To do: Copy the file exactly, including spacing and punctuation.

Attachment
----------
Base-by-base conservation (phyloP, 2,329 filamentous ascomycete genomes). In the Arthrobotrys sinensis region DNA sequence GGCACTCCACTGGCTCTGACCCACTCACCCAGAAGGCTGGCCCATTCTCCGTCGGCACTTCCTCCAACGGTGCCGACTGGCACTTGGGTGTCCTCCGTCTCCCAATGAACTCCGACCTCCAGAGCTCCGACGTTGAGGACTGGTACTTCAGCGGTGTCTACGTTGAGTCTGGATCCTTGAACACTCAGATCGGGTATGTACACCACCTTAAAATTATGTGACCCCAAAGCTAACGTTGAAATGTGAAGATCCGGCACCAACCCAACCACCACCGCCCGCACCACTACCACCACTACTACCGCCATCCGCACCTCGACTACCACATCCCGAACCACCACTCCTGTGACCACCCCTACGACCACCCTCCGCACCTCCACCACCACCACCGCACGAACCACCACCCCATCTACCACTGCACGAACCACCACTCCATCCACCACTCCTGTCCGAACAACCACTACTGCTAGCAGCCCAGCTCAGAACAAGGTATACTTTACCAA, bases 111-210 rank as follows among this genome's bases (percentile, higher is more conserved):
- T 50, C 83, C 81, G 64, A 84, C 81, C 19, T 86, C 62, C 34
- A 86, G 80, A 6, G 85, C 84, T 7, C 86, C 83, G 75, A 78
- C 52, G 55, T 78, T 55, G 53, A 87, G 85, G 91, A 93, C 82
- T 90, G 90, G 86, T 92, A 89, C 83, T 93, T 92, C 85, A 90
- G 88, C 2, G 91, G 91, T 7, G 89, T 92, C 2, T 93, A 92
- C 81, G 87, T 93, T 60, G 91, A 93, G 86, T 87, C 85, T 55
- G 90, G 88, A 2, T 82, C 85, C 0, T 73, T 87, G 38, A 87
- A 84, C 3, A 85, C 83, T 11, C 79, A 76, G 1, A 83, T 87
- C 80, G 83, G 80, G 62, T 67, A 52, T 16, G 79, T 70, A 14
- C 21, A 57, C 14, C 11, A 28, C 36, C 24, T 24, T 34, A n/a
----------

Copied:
Base-by-base conservation (phyloP, 2,329 filamentous ascomycete genomes). In the Arthrobotrys sinensis region DNA sequence GGCACTCCACTGGCTCTGACCCACTCACCCAGAAGGCTGGCCCATTCTCCGTCGGCACTTCCTCCAACGGTGCCGACTGGCACTTGGGTGTCCTCCGTCTCCCAATGAACTCCGACCTCCAGAGCTCCGACGTTGAGGACTGGTACTTCAGCGGTGTCTACGTTGAGTCTGGATCCTTGAACACTCAGATCGGGTATGTACACCACCTTAAAATTATGTGACCCCAAAGCTAACGTTGAAATGTGAAGATCCGGCACCAACCCAACCACCACCGCCCGCACCACTACCACCACTACTACCGCCATCCGCACCTCGACTACCACATCCCGAACCACCACTCCTGTGACCACCCCTACGACCACCCTCCGCACCTCCACCACCACCACCGCACGAACCACCACCCCATCTACCACTGCACGAACCACCACTCCATCCACCACTCCTGTCCGAACAACCACTACTGCTAGCAGCCCAGCTCAGAACAAGGTATACTTTACCAA, bases 111-210 rank as follows among this genome's bases (percentile, higher is more conserved):
- T 50, C 83, C 81, G 64, A 84, C 81, C 19, T 86, C 62, C 34
- A 86, G 80, A 6, G 85, C 84, T 7, C 86, C 83, G 75, A 78
- C 52, G 55, T 78, T 55, G 53, A 87, G 85, G 91, A 93, C 82
- T 90, G 90, G 86, T 92, A 89, C 83, T 93, T 92, C 85, A 90
- G 88, C 2, G 91, G 91, T 7, G 89, T 92, C 2, T 93, A 92
- C 81, G 87, T 93, T 60, G 91, A 93, G 86, T 87, C 85, T 55
- G 90, G 88, A 2, T 82, C 85, C 0, T 73, T 87, G 38, A 87
- A 84, C 3, A 85, C 83, T 11, C 79, A 76, G 1, A 83, T 87
- C 80, G 83, G 80, G 62, T 67, A 52, T 16, G 79, T 70, A 14
- C 21, A 57, C 14, C 11, A 28, C 36, C 24, T 24, T 34, A n/a